The current chairman of the Pinellas Realtor Organization and a local homebuilder shared remarkably similar observations. PRO chairman Amy Seeks said Pinellas is in a seller's market.
"Anything less than six months in inventory typically is a seller's market and...in some markets we're less than four [months]," Seeks said.
Of special note: June sales of homes priced between $600,000 and $999,000 were up more than 93 percent compared to last June.
"The over-a-million-market has also increased 50 percent," Seeks said. Real estate trusts continue to shop mid-priced houses for rentals but according to Seeks "...bulk purchase of 8, 10, 15, 20 properties, they're not out there right now."
Trimming out his newest house in preparation for an appraisal, builder Tom Parsley said "There's an abundance of buyers and there's nothing on the market. There's not enough inventory." He said his finished products usually sell within 30 days of completion, compared to sitting for months during the Great Recession.
Another confirmation of economic recovery comes from the value of construction permitted by the City of St. Petersburg. Nine months into the fiscal year, that figure reached $328 million, compared to $310 million for all of FY 2012. That means 2013 will be the best year for construction since 2007.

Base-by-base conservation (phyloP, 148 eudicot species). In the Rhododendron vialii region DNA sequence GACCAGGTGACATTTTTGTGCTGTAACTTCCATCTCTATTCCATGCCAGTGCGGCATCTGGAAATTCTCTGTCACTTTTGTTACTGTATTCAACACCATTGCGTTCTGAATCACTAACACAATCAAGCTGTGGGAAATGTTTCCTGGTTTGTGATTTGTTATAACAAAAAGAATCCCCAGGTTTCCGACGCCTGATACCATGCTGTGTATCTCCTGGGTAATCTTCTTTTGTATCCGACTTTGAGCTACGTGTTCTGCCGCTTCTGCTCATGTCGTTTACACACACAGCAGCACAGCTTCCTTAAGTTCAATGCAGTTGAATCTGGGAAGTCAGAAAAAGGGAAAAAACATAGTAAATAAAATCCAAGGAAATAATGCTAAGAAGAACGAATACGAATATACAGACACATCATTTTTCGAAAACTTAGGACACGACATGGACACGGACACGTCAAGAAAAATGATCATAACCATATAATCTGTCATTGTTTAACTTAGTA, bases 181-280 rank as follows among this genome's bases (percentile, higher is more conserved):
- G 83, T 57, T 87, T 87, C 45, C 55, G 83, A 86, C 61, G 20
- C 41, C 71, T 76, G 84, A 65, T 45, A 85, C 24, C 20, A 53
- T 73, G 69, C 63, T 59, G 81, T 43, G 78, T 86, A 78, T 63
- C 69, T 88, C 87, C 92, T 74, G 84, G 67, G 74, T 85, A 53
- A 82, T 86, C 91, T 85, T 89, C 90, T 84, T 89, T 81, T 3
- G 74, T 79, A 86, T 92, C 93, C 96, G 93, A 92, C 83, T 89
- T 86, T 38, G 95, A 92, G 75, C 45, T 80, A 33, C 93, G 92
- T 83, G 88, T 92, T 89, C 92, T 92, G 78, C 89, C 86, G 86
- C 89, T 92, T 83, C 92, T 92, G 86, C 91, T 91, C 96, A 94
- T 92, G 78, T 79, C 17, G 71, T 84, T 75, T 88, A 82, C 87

According to the Federal Reserve Bank of Atlanta, the Great Recession claimed nearly half of Florida's construction jobs. Those positions are now expanding again. In fact, according to the Fed's July Data Digest, the Tampa-St. Petersburg metro area shows the highest "employment momentum" in the state.
Whether that momentum builds depends in part on interest rates. Mortgage rates are beginning to edge up, which Seeks said is motivating buyers.
"If you look at what's the cost of that money today, and what's that money going to cost a year from now, people realize right now I can buy a whole lot more house for the money than a year from now," she said.
In June, the average sales price was $232,000. That is a price-point Parsley can compete against by emphasizing the value of new construction.
"You get everything up to date and up to code, and the new homes have the wind loads, so your insurance is very, very affordable," Parsley reasoned.
FOX 13 / WTVT-TV
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